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February 13, 2018

There's a Compressor on the Bus

In this video excerpt from the Puremix series, Start to Finish: Vocal Production & Guitar Solos with Vance Powell, guitarist Tyler Bryant of the Nashville-based rock band Tyler Bryant and The Shakedown is in the studio with Powell, recording guitar overdubs. Bryant's guitar is going through two amps, a '63 Fender Vibroverb and an 18W Marshall JMP 2061X half-stack, each miked with a Shure SM57 dynamic mic and a Sony C-48 condenser. Below is a still from the video showing the amp and mics set up for the recording.

Looking in the Liveroom

From his console, Powell routes the signals from the amp mics to two stereo busses. Each bus contains an identical blend of the amps and mics. He configures one of those output pairs so it will go directly into Pro Tools inputs 17-18. He routes the other through two Universal Audio 1176LN peak limiters (the 1176 is a mono unit, so he's using one for the left and one for the right side of the signal) and feeds their outputs into inputs 19 and 20 in Pro Tools. In the screenshot below Powell has selected input pair 19-20, bringing the compressed guitar sound into the channel being recorded.

Pro Tools Screenshot with 1176

With this setup, Powell has the flexibility to capture Bryant's guitar parts compressed or uncompressed without re-patching anything. All he needs to do is switch inputs pairs.

 As Powell explains, the guitar through the 1176 is more "in your face," but a little less dynamic. Like any compressor, the 1176 squashes down peaks in the audio, thereby decreasing the dynamic range. That allows the guitar track to be turned up louder in the mix without the peaks jumping out, which is why it ends to feel more upfront in the mix. 

A True Classic

The 1176 is an FET-based peak limiter that was first introduced by Urei in 1967. While it was in production, it went through eight different revisions and UREI even changed the look of its front panel several times. The Universal Audio 1176LN units Powell uses in the video (pictured below) are reissues based on revisions C, D, and E.

Blackface Universal Audio 1176LN Rev C, D and E

The 1176 is one of the most highly regarded compressors of all time. Any well-equipped commercial studio will have at least one, if not several, in its collection. But its reputation was earned for a lot more than just how it controls dynamics.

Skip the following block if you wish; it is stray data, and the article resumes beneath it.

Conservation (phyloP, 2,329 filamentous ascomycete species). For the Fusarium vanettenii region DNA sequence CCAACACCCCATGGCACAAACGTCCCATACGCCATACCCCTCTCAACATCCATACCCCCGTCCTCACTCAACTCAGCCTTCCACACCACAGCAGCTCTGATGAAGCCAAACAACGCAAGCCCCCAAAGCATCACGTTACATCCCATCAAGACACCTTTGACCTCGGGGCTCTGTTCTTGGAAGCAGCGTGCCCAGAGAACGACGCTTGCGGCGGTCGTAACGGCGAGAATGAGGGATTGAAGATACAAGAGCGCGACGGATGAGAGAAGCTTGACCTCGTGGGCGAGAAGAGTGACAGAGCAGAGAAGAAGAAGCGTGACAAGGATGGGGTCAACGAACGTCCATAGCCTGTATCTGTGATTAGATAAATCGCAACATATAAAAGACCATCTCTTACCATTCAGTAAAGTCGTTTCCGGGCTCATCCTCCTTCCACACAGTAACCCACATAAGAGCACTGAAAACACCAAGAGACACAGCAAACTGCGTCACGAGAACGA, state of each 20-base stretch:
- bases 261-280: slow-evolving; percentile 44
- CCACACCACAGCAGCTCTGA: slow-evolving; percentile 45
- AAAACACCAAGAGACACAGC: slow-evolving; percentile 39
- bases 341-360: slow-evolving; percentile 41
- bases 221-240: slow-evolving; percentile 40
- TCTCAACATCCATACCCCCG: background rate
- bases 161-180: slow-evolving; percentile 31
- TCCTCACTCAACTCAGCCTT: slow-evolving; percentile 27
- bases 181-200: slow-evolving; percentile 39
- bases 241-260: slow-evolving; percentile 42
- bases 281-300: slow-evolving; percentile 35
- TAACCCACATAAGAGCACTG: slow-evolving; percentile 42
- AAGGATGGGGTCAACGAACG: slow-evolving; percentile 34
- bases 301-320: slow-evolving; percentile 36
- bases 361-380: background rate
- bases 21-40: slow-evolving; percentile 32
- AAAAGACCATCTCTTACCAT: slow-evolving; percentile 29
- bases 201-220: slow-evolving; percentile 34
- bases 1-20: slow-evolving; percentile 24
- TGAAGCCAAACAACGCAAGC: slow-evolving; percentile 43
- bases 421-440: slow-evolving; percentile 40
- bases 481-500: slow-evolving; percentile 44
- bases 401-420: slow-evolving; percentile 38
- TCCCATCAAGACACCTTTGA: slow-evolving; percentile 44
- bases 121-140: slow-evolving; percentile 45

Some compressors are considered "transparent," in that they only affect the dynamics without significantly impacting the tonal aspects of the sound. That's definitely not the case with the 1176. It attained its status as a classic because of the way it colors the audio that passes through it. It adds an energetic, almost edgy feel that makes any source sound a little more exciting.

Not only is it great on guitar, but also vocals, drums and virtually anything you route through it. It's also quite flexible; it can provide everything from light compression to heavy squashing that adds an overdriven quality.

On The Threshold

The 1176 differs from many compressors in that it doesn't have a threshold knob. For those unfamiliar, the threshold control in a compressor sets the level that the audio must exceed in order for the compressor to attenuate the sound. The lower the threshold, the more signal goes above it, and thus the more compression is applied.

The 1176 has a fixed threshold, but you can get more compression by turning up its Input knob. By adjusting different combinations of the ratio buttons and the Input level, you can control how much compression you're applying.

On the 1176, the ratio is controlled by four buttons that yield fixed settings of 4:1, 8:1, 12:1 and 20:1 respectively. You can go even further than that by pushing all the buttons in simultaneously. The "all button" setting yields a heavily compressed, almost overdriven sound, especially with the Input control turned up high.

Here's an example with a drum kit. The first two measures have no compression and then a UAD 1176LN REV E plug-in is applied with the "All Buttons" setting. 

Squashed Guitars

In the video, Powell uses the compressors to subtly change Bryant's distorted lead guitar sound. Because distorted tones are already compressed by the distortion process, you probably won't want to apply as much compression as you would on a clean guitar. You'll find that you'll quickly reach a point of diminishing returns when you dial in heavy compression to a highly distorted guitar.

On a clean electric guitar, you can use an 1176 to not only lower the dynamic range but also add a pleasant sheen to the sound. Here's an example, with a clean arpeggiated part. The eight-measure example plays through twice. The first time, there's no compression. When it repeats, a UAD 1176 REV A plug-in is applied with a light compression setting.


Below you see the waveforms from that example, with the compressed section on the right. Notice how the compressed part has a smaller dynamic range.

Waveform of Audio Example compressed then uncompressed

Compressed Wisdom

At one point in the video excerpt, Powell walks over and tweaks the settings on the 1176s. He barely even looks at the units—he just turns the knobs by feel as he's listening to Bryant play. That kind of casual confidence requires years of experience and great ears. For most of us, finding the right compressor setting takes more time and experimentation, even on a classic like the 1176 (or an accurate plug-in emulation). But the more you do it, the faster and better you'll get, so tweak away!

By Mike Levine


Mike Levine is a music-technology journalist, as well as a composer, producer and multi-instrumentalist. Check out his website at